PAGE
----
Art History has many different meanings for many different people. For me, it means a solid foundation for my future career as a museum professional. I understand the challenges that a career in the arts presents today, but I am willing to work long and hard for a job that I love rather than one that only pays the bills. The passion I hold for art history will ensure that there’s never a dull moment in my work, and that I will continually strive to further my knowledge and abilities within this field. Even if I did not intend to work in a museum after graduation, I would still consider an art history degree to be an invaluable resource. It has taught me how to effectively communicate my ideas as well as how to formulate my own arguments. The basic skills of critical analysis and effective writing that students learn in art history prepare them for a wide variety of responsibilities and professions.

While art history may be practical in so far as it opens up career possibilities, it provides more than a professional training: it enhances life. My day-to-day experience of the world is informed by my familiarity with the long history of visual culture. I know, for example, the origins of themes and motifs I see around me, and I appreciate how they have been repeated and reworked throughout history. Being able to recognize a particular figure or theory prevalent in the study of art history in something I’m reading or discussing in another class always surprises and excites me. It enriches my experience of art history to see it played out in other formats and better enables me to understand historical and cultural norms.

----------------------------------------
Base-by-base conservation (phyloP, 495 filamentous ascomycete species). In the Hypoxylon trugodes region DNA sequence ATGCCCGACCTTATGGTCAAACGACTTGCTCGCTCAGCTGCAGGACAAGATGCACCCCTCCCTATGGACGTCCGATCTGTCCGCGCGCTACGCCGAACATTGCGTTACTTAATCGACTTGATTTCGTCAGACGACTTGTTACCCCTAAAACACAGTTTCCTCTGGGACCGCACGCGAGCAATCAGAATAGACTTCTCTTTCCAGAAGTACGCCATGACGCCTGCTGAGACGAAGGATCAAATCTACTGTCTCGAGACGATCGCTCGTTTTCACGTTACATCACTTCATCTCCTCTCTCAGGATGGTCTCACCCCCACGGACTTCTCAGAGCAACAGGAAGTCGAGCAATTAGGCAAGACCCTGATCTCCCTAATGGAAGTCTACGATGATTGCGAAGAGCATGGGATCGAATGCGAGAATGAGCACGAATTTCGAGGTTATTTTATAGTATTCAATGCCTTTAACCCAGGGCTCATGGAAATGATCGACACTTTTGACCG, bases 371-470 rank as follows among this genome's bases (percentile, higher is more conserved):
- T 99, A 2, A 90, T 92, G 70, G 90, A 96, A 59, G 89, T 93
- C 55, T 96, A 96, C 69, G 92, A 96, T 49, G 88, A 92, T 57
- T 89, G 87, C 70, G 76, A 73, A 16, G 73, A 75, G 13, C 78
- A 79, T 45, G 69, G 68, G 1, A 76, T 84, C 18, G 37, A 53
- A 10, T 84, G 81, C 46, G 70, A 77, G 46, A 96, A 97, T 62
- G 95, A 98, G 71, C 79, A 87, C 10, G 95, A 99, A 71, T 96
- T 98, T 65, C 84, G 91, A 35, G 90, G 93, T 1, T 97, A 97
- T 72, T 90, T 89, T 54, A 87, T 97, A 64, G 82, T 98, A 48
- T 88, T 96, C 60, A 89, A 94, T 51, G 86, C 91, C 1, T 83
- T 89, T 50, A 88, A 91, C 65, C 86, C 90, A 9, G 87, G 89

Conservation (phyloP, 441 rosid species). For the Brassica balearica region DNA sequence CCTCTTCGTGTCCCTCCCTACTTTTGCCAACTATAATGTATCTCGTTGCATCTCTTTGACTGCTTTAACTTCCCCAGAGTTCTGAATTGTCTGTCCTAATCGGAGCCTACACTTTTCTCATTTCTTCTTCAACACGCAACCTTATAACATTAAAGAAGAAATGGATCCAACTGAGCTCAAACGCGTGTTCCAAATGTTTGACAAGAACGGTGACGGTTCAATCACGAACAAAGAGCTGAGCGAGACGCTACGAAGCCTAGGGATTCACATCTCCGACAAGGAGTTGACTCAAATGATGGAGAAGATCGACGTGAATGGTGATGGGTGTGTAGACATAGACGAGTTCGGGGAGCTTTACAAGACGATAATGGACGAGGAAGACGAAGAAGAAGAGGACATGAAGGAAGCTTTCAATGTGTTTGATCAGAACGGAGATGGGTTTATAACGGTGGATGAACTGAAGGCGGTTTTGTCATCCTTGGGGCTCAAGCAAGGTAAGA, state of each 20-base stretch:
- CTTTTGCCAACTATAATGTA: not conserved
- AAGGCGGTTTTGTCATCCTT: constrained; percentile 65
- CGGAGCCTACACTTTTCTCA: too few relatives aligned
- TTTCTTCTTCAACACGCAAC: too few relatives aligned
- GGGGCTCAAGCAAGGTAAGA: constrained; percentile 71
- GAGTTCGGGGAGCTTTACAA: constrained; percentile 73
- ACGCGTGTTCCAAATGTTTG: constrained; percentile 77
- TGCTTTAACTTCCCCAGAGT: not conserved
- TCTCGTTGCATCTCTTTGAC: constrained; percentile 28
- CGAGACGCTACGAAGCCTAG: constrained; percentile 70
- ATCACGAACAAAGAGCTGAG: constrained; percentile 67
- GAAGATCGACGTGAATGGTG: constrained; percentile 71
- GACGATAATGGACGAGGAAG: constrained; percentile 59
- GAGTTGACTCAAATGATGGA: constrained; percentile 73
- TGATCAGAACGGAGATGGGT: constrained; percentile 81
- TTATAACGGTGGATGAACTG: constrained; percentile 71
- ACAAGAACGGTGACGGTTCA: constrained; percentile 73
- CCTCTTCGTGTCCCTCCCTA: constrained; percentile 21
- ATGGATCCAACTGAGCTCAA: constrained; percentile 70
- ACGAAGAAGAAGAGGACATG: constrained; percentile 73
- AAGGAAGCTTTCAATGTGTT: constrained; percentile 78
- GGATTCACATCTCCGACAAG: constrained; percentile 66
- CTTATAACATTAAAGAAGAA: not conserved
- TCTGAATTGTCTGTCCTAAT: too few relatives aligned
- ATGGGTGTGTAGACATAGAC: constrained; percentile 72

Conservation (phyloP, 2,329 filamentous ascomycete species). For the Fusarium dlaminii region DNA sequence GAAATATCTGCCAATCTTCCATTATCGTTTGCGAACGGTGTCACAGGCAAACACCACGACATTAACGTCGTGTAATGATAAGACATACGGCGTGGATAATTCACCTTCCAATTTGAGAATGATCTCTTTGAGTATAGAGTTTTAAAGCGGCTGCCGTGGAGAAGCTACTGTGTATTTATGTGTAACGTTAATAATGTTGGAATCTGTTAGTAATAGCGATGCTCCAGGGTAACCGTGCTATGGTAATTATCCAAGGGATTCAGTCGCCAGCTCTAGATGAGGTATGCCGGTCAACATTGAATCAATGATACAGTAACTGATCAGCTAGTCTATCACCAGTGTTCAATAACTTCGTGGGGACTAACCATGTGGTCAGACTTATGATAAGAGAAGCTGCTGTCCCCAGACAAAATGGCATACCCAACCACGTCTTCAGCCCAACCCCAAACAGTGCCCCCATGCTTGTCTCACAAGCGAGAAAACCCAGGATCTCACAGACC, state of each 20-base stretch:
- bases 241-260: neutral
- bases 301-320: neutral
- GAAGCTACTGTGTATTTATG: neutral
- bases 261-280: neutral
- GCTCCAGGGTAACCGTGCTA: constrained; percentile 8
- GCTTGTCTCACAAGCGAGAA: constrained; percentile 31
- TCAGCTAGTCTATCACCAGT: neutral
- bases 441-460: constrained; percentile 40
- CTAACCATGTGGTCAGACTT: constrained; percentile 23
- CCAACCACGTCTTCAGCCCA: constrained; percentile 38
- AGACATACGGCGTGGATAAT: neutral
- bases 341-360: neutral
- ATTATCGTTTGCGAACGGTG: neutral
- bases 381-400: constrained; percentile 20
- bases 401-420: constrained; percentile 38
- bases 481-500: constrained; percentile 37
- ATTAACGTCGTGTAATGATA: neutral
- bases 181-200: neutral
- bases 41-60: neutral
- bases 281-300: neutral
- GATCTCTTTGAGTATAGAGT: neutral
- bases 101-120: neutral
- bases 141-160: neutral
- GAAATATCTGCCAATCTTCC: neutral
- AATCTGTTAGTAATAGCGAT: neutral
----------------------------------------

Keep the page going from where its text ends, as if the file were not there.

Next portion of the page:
The study of art history introduces the student to a new, universal language that can connect people across time and space. As such, a degree in it can open many doors, but I wish to pursue the difficult path that leads to a job in my field of study.”